I was watering my plants a few weeks ago when I thought about how I hadn’t checked in with some of my friendships for a while. The thought seemed odd at first, but then I realized that the feeling I got when I checked my plants, made sure they were watered, fed, had enough light and weren’t visible stressed, is sort of close to the feeling I get when I think about checking in with my friends.
Checking in Builds Strong Roots for Friendships to Thrive
I use an app to help me keep my plants’ watering and feeding schedules on track. It’s on my phone so the days they need something, a notification will pop up. This lets me know it’s time for some plant love.
I’ve also come to realize I kind of do the same thing with my friends. There’s also an app for that : ) On my commute home, or on my weekends, I’ll send them a text to see how they’re doing. Or what they’re up to. Short conversations that let them know I’m thinking about how they’re doing. To let them know, as an old coworker of mine put it, “I’m here, I care.”
Which is not unlike watering my plants. And that’s not to say that I’m caretaker for them in any way, but the shared space we hold together is one that needs tending to and feeding.
Friendships Build Community
I’m currently in the process of building shelves for my father and step-mother. I told a friend of mine the plan to build out the pantry area with shelving and he offered to help me with the project. One of his hobbies is wood working so he enjoys the process of creating something and bring a project together.
I enjoy building and the designing aspect of these projects as does he. So coming together to draw up plans and set times, borrow tools and bounce ideas off of each other is like watering, feeding and creating a comfortable environment for my plants. A space we both enjoy and are building something literally and figuratively together.
Finding Comfort in Our Surrounding Community
The above situation reminds me of how I recently moved some of my plants around that weren’t doing so well. One was getting too much sun and needed to be in more humid conditions. While others weren’t in the optimal space for their lighting needs. I changed their positions in the room and they seem to be doing better in their new environment.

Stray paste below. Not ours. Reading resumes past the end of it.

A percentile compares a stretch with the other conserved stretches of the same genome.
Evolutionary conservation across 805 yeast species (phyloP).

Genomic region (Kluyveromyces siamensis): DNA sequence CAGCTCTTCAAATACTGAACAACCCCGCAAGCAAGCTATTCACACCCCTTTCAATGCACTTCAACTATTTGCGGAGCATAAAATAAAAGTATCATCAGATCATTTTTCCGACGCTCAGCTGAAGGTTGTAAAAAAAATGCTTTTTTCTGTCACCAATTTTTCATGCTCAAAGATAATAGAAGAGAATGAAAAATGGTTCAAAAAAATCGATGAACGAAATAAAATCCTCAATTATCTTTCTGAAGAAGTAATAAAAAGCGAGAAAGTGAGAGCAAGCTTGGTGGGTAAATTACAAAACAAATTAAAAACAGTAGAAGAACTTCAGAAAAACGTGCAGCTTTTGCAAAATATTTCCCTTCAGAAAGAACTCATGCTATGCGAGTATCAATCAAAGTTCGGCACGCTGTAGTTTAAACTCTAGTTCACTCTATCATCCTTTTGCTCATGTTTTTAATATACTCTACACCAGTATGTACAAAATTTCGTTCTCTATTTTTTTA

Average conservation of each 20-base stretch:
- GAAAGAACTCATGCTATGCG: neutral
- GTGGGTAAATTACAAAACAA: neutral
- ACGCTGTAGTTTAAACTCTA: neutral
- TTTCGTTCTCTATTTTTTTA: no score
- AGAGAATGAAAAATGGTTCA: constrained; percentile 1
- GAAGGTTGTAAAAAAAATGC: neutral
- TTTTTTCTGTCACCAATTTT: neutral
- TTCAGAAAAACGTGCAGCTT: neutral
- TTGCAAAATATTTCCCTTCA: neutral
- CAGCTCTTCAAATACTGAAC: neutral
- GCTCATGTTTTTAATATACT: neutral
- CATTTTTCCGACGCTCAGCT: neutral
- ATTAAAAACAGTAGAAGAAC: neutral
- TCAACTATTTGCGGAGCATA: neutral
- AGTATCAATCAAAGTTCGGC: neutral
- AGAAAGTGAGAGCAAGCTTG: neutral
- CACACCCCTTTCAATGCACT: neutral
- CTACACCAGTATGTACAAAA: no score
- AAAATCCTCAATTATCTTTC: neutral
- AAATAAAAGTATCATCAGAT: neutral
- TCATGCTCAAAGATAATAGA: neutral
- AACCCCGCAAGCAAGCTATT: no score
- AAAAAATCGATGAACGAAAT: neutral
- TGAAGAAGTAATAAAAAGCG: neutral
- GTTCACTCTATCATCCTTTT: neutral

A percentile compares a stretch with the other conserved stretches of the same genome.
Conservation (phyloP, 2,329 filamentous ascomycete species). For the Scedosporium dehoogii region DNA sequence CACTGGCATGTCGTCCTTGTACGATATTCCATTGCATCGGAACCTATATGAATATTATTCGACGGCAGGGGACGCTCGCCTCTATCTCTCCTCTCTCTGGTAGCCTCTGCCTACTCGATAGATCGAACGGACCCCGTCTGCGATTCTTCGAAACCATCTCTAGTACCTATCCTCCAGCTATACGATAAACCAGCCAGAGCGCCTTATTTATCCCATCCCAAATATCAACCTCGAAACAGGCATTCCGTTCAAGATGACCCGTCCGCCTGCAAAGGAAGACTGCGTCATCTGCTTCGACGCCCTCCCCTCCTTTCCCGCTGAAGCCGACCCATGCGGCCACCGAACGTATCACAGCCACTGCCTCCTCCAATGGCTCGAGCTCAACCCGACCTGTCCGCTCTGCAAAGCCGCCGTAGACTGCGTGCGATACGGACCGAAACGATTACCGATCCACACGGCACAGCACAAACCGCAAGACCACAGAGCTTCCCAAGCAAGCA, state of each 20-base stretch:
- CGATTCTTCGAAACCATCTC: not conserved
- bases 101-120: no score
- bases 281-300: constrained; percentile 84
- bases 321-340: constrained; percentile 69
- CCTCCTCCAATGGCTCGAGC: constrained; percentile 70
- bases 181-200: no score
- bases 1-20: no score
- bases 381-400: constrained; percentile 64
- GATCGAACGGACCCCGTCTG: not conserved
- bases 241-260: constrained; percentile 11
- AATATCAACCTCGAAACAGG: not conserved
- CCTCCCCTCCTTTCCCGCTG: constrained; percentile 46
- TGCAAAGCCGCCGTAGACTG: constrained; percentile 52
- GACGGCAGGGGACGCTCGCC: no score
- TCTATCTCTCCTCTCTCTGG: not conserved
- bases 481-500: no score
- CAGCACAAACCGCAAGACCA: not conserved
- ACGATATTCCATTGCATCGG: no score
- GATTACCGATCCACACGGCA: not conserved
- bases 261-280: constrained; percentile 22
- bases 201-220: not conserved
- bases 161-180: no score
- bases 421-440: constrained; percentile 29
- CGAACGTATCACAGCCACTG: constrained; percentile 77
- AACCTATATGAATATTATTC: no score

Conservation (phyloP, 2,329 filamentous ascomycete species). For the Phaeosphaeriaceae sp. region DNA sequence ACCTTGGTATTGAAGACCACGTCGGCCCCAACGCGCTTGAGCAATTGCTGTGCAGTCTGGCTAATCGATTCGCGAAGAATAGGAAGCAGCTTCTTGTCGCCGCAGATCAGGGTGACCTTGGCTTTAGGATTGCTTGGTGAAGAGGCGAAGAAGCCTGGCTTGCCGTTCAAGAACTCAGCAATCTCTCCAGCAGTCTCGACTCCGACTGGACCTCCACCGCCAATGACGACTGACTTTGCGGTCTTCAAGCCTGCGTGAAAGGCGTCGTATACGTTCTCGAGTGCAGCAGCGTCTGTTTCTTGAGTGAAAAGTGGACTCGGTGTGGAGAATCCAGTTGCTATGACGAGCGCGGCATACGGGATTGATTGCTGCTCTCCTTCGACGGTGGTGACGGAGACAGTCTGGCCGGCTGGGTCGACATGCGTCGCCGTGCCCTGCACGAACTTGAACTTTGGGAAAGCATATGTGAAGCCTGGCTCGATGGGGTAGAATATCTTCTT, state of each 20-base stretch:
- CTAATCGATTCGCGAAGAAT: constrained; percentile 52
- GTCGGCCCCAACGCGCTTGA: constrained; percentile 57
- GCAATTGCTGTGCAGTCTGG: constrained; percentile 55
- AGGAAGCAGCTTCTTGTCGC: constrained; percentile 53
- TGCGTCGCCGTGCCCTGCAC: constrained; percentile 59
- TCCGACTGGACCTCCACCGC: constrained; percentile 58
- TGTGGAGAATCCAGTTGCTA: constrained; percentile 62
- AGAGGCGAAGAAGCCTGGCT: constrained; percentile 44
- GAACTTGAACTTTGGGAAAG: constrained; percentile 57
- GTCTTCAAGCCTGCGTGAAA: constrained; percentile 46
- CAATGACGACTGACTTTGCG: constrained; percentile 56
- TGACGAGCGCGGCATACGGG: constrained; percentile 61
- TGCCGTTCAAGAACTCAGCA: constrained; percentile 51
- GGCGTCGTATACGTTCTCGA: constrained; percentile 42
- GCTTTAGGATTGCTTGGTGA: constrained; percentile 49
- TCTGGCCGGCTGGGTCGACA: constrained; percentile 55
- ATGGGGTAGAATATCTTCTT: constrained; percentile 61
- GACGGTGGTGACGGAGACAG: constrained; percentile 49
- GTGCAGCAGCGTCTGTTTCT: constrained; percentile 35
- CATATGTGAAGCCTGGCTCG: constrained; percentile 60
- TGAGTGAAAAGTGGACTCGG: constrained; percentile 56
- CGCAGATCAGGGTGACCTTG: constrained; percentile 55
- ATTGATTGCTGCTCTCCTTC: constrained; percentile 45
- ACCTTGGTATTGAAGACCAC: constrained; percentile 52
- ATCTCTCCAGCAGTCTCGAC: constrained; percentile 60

I saw that they needed a change, responded to their needs and am enjoying the new growth that is coming from the change. This type of attuning to the plants needs is also something we do with our friends as well.
I’ve recently gotten into the habit of keeping a list of my friends on my phone and things to keep in mind. Shared interests or things my friends have told me they’re doing. For instance a friend of mine recently told me he’s been teaching himself how to cook. He also said specifically that he was into sauces and roasted veggies right now. So when I search for recipes to cook for the week, I’m keeping an eye out for something that looks like he may enjoy.
Finding Shared Common Ground
I like to cook, he’s just learning how. It just makes sense to build a connection in this way. But this way of connecting didn’t always come naturally for me. There’s a line from a song by Iron and Wine called “Sacred Vision”, that sums up how I used to feel about friendships, “forgiveness is fickle when trust is a chore”.
Keeping people at a distance was something I learned early as a survival tactic. When your trust is abused by so many that are supposed to be caring and loving support, it becomes necessity to keep people at a distance to feel safe. But distance erodes connection and it takes a great will of emotional strength to learn how to reconnect. To be vulnerable enough to allow people back into your life again.
Being Vulnerable is Difficult Work
And I wish I could tell you I found an easy way to be vulnerable around others. It’s tough enough already, but when our trust has been abused, it’s excruciating. All I can tell you from my experience is to go slow. It takes time to heal the old wounds while learning to be vulnerable at the same time. It is definitely difficult and painful, but possible and worth the effort.
I started by texting people. Reaching out to old friends. Some responded, some didn’t. But I’ve been able to slowly practice being a friend again while also setting healthy boundaries. Something I never learned how to do growing up because my care-givers never learned how themselves. I no longer find myself lost in a relationship, acting the part I feel I should play. I’m more me in my relationships with healthy boundaries and it feels more gratifying than before.
So keep on watering your plants. Text that friend you haven’t spoken with in a while. Keep those friendships in your life open and tended to. If it feels like it’s too much to keep them open, let them be for a bit, undisturbed. Take the space for yourself you need. And when you feel up to it, invite someone in again. It’ll be tough at times but it’s worth it. So be brave, who knows what may grow. Peace :] and thanks for reading.